June 23, 2013
June 23, 2013
June 26, 2013
NSF Grantees Poster Session
23.632.1 - 23.632.10
Game Effectiveness in Promoting Science and Engineering DesignABSTRACTThe radical and transformative technological revolution has resulted in fundamentally new ways of scienceand engineering practice. This paradigm shift has a significant impact on the skills needed for a diversescience and engineering workforce that is capable of designing and deploying cyber-based systems, tools andservices. However, engineering and science education has not kept pace with this evolution, especially at theK-12 level. This paper presents an approach that infuses cyberinfrastructure (CI) learning experiences intopre-engineering curriculum, particularly, the project-lead-the-way (PLTW), through a series of virtual realitygames in a given context like “Sustain City”. Two of the games, Power Ville and Gridlock, are developed andimplemented at two participating schools.Cooking a dinner, heating a house, lighting a street, and running a factory - all of these need power. Energyis thus at the heart of everybody’s quality of life. How to generate and use energy that satisfies increasingenergy needs while combating climate changes at the same time becomes an unprecedented challenge for asustainable city development. The core of Power Ville is to bring such real science and engineering designproblem as well as involved societal and environmental issues into PLTW curriculum. In fall 2011, thegame was piloted in Principles of Engineering (POE) course at Burlington County Institute of Technology –a vocational school in New Jersey. One focus of POE is types of energy (non-renewable and renewable) andenergy distribution.Automatic traffic light is a typical engineering invention that made the lives of common people safer andmore convenient. For the development of the future Sustain City, its design inevitably appears in the agendaof the city master plan. Gridlock is such a game that involves students to deal with those essential tasks. InSpring 2012, the game was piloted in Digital Electronics (DE) course at Bridgeton High School – a publicschool in New Jersey. The focus of DE is digital logic design.Together with the implementation, a thorough evaluation plan is conducted as well to help investigatorsanswer three important questions as listed below. This paper reports the findings of this assessment as for theanswers to the following questions. • Did the games expose sufficient CI content? • If so, did students in classrooms that used the games exhibit higher interests in engineering problem- solving? • If so, was the student learning in general improved by the gaming experiences?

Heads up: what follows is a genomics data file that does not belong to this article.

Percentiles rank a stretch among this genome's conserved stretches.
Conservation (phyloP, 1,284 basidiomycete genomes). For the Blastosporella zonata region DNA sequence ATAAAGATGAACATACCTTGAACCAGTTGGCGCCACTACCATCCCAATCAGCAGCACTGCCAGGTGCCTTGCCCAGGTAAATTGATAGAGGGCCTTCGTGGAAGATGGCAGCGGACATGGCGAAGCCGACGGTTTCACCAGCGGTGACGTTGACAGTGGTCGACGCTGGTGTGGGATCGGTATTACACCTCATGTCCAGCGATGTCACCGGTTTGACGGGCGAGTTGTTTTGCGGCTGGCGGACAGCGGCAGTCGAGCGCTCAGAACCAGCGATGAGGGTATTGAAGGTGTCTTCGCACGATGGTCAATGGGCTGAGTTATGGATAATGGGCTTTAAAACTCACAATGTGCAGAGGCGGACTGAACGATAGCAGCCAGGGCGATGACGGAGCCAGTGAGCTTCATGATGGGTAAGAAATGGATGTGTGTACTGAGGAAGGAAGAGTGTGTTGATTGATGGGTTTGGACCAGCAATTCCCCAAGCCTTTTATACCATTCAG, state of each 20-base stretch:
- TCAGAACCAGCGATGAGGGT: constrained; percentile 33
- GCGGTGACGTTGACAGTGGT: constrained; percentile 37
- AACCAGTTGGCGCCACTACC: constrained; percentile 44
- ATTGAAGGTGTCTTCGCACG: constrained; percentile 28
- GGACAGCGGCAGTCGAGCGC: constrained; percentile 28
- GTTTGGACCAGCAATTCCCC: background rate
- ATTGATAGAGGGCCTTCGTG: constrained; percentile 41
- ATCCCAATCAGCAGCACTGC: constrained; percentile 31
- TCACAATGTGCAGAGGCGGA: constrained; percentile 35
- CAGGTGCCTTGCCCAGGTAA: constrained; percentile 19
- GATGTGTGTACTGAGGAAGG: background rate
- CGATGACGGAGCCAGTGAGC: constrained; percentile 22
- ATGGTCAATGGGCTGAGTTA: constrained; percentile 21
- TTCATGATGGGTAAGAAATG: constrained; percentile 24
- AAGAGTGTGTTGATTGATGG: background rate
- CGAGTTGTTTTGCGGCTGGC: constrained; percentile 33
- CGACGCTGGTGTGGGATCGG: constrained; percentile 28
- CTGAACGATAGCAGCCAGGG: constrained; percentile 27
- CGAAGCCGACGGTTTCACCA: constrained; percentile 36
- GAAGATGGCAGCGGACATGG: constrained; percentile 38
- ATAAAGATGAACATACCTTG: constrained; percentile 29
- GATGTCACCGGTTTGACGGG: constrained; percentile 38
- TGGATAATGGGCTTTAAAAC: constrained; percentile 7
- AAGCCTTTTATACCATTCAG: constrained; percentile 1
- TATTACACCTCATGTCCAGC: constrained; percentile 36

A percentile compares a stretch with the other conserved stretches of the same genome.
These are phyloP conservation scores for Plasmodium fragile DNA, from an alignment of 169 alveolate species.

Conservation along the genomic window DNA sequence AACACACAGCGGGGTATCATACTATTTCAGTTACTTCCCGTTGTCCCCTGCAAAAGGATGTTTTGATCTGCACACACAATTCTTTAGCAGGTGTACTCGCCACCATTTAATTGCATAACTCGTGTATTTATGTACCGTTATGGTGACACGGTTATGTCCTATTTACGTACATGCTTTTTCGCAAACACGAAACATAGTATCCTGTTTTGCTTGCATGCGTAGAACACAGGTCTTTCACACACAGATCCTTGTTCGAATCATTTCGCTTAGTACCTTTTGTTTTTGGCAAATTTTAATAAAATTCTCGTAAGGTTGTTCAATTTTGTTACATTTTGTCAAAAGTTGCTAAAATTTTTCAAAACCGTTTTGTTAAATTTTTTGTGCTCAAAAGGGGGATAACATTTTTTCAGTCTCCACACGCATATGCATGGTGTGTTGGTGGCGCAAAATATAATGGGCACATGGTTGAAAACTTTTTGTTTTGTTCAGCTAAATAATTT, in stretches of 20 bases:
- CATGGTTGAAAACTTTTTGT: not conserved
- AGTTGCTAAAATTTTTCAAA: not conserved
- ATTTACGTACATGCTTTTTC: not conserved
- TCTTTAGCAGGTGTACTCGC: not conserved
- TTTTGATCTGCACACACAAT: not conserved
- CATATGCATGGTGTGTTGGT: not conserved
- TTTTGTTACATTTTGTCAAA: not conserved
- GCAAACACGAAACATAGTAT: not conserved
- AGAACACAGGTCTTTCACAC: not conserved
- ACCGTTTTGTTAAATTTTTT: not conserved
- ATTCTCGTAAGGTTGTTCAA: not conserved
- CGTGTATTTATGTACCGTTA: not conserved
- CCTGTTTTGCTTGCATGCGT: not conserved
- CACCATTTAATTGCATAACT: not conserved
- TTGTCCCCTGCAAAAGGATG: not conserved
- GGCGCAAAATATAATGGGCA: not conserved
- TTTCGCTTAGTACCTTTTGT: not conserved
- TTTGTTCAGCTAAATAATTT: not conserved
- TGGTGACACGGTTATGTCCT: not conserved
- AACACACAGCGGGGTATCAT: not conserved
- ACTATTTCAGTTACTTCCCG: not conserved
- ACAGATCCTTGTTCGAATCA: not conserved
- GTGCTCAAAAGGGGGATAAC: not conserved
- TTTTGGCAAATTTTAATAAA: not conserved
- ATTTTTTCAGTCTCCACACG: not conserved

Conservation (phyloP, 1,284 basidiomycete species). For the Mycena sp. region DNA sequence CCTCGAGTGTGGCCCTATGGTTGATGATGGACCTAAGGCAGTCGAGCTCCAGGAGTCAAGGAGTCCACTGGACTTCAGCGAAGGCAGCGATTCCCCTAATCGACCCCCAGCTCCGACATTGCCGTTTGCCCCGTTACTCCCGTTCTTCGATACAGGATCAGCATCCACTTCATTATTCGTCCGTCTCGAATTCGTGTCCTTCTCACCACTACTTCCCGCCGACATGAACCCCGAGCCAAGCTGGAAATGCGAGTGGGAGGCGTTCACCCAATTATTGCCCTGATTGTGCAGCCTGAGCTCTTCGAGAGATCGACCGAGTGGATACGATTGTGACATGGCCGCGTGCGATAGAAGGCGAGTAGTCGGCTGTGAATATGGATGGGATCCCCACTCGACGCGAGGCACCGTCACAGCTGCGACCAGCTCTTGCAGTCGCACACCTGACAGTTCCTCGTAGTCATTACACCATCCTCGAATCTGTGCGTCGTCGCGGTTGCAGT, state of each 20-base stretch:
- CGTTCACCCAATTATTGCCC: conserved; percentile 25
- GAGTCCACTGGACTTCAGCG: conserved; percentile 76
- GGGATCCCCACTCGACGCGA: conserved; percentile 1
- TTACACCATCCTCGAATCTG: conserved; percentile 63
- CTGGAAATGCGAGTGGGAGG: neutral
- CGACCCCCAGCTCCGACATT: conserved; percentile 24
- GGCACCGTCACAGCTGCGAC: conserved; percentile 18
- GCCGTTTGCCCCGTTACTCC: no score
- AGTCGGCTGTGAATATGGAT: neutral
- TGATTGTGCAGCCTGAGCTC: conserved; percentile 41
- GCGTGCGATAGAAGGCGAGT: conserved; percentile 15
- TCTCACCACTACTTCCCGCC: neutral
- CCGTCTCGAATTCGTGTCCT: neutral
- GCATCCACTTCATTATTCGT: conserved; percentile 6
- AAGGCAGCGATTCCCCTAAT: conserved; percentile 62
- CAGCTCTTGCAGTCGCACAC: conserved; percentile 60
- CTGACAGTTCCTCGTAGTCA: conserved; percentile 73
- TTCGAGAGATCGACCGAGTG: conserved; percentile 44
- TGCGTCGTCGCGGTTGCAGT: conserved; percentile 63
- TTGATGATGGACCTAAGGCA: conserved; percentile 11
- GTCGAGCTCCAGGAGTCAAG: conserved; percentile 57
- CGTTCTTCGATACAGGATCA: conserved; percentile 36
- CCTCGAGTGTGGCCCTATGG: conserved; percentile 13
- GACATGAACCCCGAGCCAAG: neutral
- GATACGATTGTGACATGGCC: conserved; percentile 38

Tang, Y., & Shetty, S., & Jahan, K., & Henry, J. P., & Hargrove, S. K., & Bielefeldt, T. (2013, June), Game Effectiveness of Power Ville in Promoting Science and Engineering Design Paper presented at 2013 ASEE Annual Conference & Exposition, Atlanta, Georgia. https://peer.asee.org/19646
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